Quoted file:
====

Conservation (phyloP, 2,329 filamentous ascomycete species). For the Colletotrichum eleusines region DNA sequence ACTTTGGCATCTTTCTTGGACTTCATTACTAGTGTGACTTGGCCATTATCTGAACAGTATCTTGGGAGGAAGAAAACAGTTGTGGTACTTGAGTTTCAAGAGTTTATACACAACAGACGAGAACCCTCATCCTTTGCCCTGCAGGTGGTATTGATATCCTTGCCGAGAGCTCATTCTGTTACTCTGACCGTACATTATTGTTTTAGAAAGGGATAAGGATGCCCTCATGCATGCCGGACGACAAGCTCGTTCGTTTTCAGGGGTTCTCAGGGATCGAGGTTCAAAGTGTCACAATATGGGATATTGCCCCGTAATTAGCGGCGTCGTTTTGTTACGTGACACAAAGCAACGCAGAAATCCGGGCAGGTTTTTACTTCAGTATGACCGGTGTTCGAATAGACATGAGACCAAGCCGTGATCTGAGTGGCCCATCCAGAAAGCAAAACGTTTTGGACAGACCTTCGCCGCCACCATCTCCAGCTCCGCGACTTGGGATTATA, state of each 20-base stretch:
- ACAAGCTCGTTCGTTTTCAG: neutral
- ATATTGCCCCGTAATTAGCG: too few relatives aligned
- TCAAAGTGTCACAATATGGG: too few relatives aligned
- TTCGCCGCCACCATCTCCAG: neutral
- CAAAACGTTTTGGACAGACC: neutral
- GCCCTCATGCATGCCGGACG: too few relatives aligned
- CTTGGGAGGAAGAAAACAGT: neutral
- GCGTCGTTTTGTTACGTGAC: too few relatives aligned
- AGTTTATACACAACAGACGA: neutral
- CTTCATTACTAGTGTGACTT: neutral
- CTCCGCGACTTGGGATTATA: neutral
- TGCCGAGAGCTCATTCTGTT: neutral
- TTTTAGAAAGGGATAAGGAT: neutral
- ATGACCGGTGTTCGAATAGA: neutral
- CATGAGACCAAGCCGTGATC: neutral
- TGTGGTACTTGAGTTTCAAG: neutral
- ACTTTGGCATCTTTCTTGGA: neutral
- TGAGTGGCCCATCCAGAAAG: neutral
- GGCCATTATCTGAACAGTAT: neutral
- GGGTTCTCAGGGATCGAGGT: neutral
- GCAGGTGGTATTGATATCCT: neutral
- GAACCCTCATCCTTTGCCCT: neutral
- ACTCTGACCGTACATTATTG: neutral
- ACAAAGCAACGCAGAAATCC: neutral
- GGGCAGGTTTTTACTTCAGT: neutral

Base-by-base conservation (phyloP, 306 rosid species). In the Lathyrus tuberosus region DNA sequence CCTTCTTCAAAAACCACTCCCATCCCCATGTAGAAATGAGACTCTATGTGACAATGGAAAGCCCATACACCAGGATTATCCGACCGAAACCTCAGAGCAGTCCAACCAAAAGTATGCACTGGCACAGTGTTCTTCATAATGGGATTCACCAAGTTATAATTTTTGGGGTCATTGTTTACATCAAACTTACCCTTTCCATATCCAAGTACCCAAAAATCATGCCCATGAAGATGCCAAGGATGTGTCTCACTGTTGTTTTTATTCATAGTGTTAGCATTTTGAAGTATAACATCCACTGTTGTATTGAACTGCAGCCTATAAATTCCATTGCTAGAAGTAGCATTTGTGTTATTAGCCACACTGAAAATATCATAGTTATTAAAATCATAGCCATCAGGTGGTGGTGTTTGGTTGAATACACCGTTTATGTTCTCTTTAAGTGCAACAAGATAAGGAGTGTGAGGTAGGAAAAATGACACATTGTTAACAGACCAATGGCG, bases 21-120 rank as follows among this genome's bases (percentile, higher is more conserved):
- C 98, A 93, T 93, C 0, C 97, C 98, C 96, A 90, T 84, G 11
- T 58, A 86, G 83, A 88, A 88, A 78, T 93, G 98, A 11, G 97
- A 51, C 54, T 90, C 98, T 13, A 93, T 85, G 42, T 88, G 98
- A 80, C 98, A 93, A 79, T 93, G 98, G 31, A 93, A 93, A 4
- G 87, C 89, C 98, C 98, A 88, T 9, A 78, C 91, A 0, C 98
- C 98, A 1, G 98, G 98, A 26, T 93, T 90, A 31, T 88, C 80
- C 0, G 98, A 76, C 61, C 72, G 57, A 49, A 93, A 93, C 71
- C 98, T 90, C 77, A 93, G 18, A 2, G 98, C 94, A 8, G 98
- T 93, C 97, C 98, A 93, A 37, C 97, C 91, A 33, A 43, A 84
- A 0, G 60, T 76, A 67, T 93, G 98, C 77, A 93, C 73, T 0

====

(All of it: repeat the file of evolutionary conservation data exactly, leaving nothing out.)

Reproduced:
Conservation (phyloP, 2,329 filamentous ascomycete species). For the Colletotrichum eleusines region DNA sequence ACTTTGGCATCTTTCTTGGACTTCATTACTAGTGTGACTTGGCCATTATCTGAACAGTATCTTGGGAGGAAGAAAACAGTTGTGGTACTTGAGTTTCAAGAGTTTATACACAACAGACGAGAACCCTCATCCTTTGCCCTGCAGGTGGTATTGATATCCTTGCCGAGAGCTCATTCTGTTACTCTGACCGTACATTATTGTTTTAGAAAGGGATAAGGATGCCCTCATGCATGCCGGACGACAAGCTCGTTCGTTTTCAGGGGTTCTCAGGGATCGAGGTTCAAAGTGTCACAATATGGGATATTGCCCCGTAATTAGCGGCGTCGTTTTGTTACGTGACACAAAGCAACGCAGAAATCCGGGCAGGTTTTTACTTCAGTATGACCGGTGTTCGAATAGACATGAGACCAAGCCGTGATCTGAGTGGCCCATCCAGAAAGCAAAACGTTTTGGACAGACCTTCGCCGCCACCATCTCCAGCTCCGCGACTTGGGATTATA, state of each 20-base stretch:
- ACAAGCTCGTTCGTTTTCAG: neutral
- ATATTGCCCCGTAATTAGCG: too few relatives aligned
- TCAAAGTGTCACAATATGGG: too few relatives aligned
- TTCGCCGCCACCATCTCCAG: neutral
- CAAAACGTTTTGGACAGACC: neutral
- GCCCTCATGCATGCCGGACG: too few relatives aligned
- CTTGGGAGGAAGAAAACAGT: neutral
- GCGTCGTTTTGTTACGTGAC: too few relatives aligned
- AGTTTATACACAACAGACGA: neutral
- CTTCATTACTAGTGTGACTT: neutral
- CTCCGCGACTTGGGATTATA: neutral
- TGCCGAGAGCTCATTCTGTT: neutral
- TTTTAGAAAGGGATAAGGAT: neutral
- ATGACCGGTGTTCGAATAGA: neutral
- CATGAGACCAAGCCGTGATC: neutral
- TGTGGTACTTGAGTTTCAAG: neutral
- ACTTTGGCATCTTTCTTGGA: neutral
- TGAGTGGCCCATCCAGAAAG: neutral
- GGCCATTATCTGAACAGTAT: neutral
- GGGTTCTCAGGGATCGAGGT: neutral
- GCAGGTGGTATTGATATCCT: neutral
- GAACCCTCATCCTTTGCCCT: neutral
- ACTCTGACCGTACATTATTG: neutral
- ACAAAGCAACGCAGAAATCC: neutral
- GGGCAGGTTTTTACTTCAGT: neutral

Base-by-base conservation (phyloP, 306 rosid species). In the Lathyrus tuberosus region DNA sequence CCTTCTTCAAAAACCACTCCCATCCCCATGTAGAAATGAGACTCTATGTGACAATGGAAAGCCCATACACCAGGATTATCCGACCGAAACCTCAGAGCAGTCCAACCAAAAGTATGCACTGGCACAGTGTTCTTCATAATGGGATTCACCAAGTTATAATTTTTGGGGTCATTGTTTACATCAAACTTACCCTTTCCATATCCAAGTACCCAAAAATCATGCCCATGAAGATGCCAAGGATGTGTCTCACTGTTGTTTTTATTCATAGTGTTAGCATTTTGAAGTATAACATCCACTGTTGTATTGAACTGCAGCCTATAAATTCCATTGCTAGAAGTAGCATTTGTGTTATTAGCCACACTGAAAATATCATAGTTATTAAAATCATAGCCATCAGGTGGTGGTGTTTGGTTGAATACACCGTTTATGTTCTCTTTAAGTGCAACAAGATAAGGAGTGTGAGGTAGGAAAAATGACACATTGTTAACAGACCAATGGCG, bases 21-120 rank as follows among this genome's bases (percentile, higher is more conserved):
- C 98, A 93, T 93, C 0, C 97, C 98, C 96, A 90, T 84, G 11
- T 58, A 86, G 83, A 88, A 88, A 78, T 93, G 98, A 11, G 97
- A 51, C 54, T 90, C 98, T 13, A 93, T 85, G 42, T 88, G 98
- A 80, C 98, A 93, A 79, T 93, G 98, G 31, A 93, A 93, A 4
- G 87, C 89, C 98, C 98, A 88, T 9, A 78, C 91, A 0, C 98
- C 98, A 1, G 98, G 98, A 26, T 93, T 90, A 31, T 88, C 80
- C 0, G 98, A 76, C 61, C 72, G 57, A 49, A 93, A 93, C 71
- C 98, T 90, C 77, A 93, G 18, A 2, G 98, C 94, A 8, G 98
- T 93, C 97, C 98, A 93, A 37, C 97, C 91, A 33, A 43, A 84
- A 0, G 60, T 76, A 67, T 93, G 98, C 77, A 93, C 73, T 0